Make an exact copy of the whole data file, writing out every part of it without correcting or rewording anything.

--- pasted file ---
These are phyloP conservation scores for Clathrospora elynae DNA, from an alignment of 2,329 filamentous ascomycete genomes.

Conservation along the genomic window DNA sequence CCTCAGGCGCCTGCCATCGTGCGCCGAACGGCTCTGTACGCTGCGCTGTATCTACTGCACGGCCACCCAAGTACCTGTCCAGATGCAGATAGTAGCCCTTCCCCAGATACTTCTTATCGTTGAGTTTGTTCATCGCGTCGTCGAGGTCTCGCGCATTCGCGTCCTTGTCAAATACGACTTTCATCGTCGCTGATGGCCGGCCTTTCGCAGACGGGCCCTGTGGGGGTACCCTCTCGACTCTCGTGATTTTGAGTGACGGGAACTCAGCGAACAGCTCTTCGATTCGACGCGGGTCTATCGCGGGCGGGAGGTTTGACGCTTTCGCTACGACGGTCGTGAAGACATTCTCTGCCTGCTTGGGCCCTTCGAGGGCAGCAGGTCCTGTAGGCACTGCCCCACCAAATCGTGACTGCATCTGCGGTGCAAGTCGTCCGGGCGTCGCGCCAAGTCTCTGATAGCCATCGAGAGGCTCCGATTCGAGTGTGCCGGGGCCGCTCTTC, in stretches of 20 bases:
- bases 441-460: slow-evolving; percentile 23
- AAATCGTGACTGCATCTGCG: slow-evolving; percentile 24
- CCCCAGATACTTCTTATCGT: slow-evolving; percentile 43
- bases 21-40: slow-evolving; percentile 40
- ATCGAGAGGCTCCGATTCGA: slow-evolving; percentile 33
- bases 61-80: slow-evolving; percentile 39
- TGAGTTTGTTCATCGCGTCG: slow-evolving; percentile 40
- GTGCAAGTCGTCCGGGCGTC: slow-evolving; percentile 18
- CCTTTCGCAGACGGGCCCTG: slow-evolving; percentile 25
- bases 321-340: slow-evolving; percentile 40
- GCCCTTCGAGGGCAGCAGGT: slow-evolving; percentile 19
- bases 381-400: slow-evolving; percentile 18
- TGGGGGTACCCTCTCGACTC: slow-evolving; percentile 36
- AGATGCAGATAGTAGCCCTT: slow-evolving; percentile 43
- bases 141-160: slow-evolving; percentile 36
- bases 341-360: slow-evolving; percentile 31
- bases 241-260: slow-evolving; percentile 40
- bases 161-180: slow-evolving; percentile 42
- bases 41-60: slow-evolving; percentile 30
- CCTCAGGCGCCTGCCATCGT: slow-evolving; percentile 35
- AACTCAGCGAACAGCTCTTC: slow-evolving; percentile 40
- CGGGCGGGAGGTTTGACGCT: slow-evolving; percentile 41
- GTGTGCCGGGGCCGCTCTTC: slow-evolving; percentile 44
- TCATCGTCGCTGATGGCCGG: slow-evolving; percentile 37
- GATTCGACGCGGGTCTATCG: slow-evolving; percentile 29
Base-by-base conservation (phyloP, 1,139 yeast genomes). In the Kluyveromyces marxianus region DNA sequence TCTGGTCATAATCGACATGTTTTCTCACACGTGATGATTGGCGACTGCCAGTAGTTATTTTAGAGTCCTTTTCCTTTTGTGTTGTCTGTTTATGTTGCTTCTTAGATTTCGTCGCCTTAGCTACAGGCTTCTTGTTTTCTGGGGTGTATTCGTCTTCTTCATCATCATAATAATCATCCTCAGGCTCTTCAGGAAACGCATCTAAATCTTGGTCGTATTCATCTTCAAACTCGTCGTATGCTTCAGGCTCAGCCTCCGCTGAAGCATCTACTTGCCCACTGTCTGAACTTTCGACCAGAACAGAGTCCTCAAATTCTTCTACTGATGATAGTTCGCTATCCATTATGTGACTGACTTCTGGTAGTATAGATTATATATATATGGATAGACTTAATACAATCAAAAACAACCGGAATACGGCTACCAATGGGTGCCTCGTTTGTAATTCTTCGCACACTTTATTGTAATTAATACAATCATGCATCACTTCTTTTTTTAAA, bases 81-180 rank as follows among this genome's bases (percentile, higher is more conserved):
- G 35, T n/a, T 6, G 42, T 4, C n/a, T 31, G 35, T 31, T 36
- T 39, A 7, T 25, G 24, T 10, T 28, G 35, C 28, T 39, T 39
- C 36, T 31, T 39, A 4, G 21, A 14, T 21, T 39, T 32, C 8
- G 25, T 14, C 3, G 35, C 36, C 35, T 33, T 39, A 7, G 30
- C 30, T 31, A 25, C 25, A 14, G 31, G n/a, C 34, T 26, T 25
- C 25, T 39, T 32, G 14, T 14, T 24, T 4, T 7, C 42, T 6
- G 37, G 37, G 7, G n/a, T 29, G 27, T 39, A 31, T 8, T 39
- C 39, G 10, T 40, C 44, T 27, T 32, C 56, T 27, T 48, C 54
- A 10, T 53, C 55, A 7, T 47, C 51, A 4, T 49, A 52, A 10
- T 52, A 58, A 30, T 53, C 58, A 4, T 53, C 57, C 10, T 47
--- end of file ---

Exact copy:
These are phyloP conservation scores for Clathrospora elynae DNA, from an alignment of 2,329 filamentous ascomycete genomes.

Conservation along the genomic window DNA sequence CCTCAGGCGCCTGCCATCGTGCGCCGAACGGCTCTGTACGCTGCGCTGTATCTACTGCACGGCCACCCAAGTACCTGTCCAGATGCAGATAGTAGCCCTTCCCCAGATACTTCTTATCGTTGAGTTTGTTCATCGCGTCGTCGAGGTCTCGCGCATTCGCGTCCTTGTCAAATACGACTTTCATCGTCGCTGATGGCCGGCCTTTCGCAGACGGGCCCTGTGGGGGTACCCTCTCGACTCTCGTGATTTTGAGTGACGGGAACTCAGCGAACAGCTCTTCGATTCGACGCGGGTCTATCGCGGGCGGGAGGTTTGACGCTTTCGCTACGACGGTCGTGAAGACATTCTCTGCCTGCTTGGGCCCTTCGAGGGCAGCAGGTCCTGTAGGCACTGCCCCACCAAATCGTGACTGCATCTGCGGTGCAAGTCGTCCGGGCGTCGCGCCAAGTCTCTGATAGCCATCGAGAGGCTCCGATTCGAGTGTGCCGGGGCCGCTCTTC, in stretches of 20 bases:
- bases 441-460: slow-evolving; percentile 23
- AAATCGTGACTGCATCTGCG: slow-evolving; percentile 24
- CCCCAGATACTTCTTATCGT: slow-evolving; percentile 43
- bases 21-40: slow-evolving; percentile 40
- ATCGAGAGGCTCCGATTCGA: slow-evolving; percentile 33
- bases 61-80: slow-evolving; percentile 39
- TGAGTTTGTTCATCGCGTCG: slow-evolving; percentile 40
- GTGCAAGTCGTCCGGGCGTC: slow-evolving; percentile 18
- CCTTTCGCAGACGGGCCCTG: slow-evolving; percentile 25
- bases 321-340: slow-evolving; percentile 40
- GCCCTTCGAGGGCAGCAGGT: slow-evolving; percentile 19
- bases 381-400: slow-evolving; percentile 18
- TGGGGGTACCCTCTCGACTC: slow-evolving; percentile 36
- AGATGCAGATAGTAGCCCTT: slow-evolving; percentile 43
- bases 141-160: slow-evolving; percentile 36
- bases 341-360: slow-evolving; percentile 31
- bases 241-260: slow-evolving; percentile 40
- bases 161-180: slow-evolving; percentile 42
- bases 41-60: slow-evolving; percentile 30
- CCTCAGGCGCCTGCCATCGT: slow-evolving; percentile 35
- AACTCAGCGAACAGCTCTTC: slow-evolving; percentile 40
- CGGGCGGGAGGTTTGACGCT: slow-evolving; percentile 41
- GTGTGCCGGGGCCGCTCTTC: slow-evolving; percentile 44
- TCATCGTCGCTGATGGCCGG: slow-evolving; percentile 37
- GATTCGACGCGGGTCTATCG: slow-evolving; percentile 29
Base-by-base conservation (phyloP, 1,139 yeast genomes). In the Kluyveromyces marxianus region DNA sequence TCTGGTCATAATCGACATGTTTTCTCACACGTGATGATTGGCGACTGCCAGTAGTTATTTTAGAGTCCTTTTCCTTTTGTGTTGTCTGTTTATGTTGCTTCTTAGATTTCGTCGCCTTAGCTACAGGCTTCTTGTTTTCTGGGGTGTATTCGTCTTCTTCATCATCATAATAATCATCCTCAGGCTCTTCAGGAAACGCATCTAAATCTTGGTCGTATTCATCTTCAAACTCGTCGTATGCTTCAGGCTCAGCCTCCGCTGAAGCATCTACTTGCCCACTGTCTGAACTTTCGACCAGAACAGAGTCCTCAAATTCTTCTACTGATGATAGTTCGCTATCCATTATGTGACTGACTTCTGGTAGTATAGATTATATATATATGGATAGACTTAATACAATCAAAAACAACCGGAATACGGCTACCAATGGGTGCCTCGTTTGTAATTCTTCGCACACTTTATTGTAATTAATACAATCATGCATCACTTCTTTTTTTAAA, bases 81-180 rank as follows among this genome's bases (percentile, higher is more conserved):
- G 35, T n/a, T 6, G 42, T 4, C n/a, T 31, G 35, T 31, T 36
- T 39, A 7, T 25, G 24, T 10, T 28, G 35, C 28, T 39, T 39
- C 36, T 31, T 39, A 4, G 21, A 14, T 21, T 39, T 32, C 8
- G 25, T 14, C 3, G 35, C 36, C 35, T 33, T 39, A 7, G 30
- C 30, T 31, A 25, C 25, A 14, G 31, G n/a, C 34, T 26, T 25
- C 25, T 39, T 32, G 14, T 14, T 24, T 4, T 7, C 42, T 6
- G 37, G 37, G 7, G n/a, T 29, G 27, T 39, A 31, T 8, T 39
- C 39, G 10, T 40, C 44, T 27, T 32, C 56, T 27, T 48, C 54
- A 10, T 53, C 55, A 7, T 47, C 51, A 4, T 49, A 52, A 10
- T 52, A 58, A 30, T 53, C 58, A 4, T 53, C 57, C 10, T 47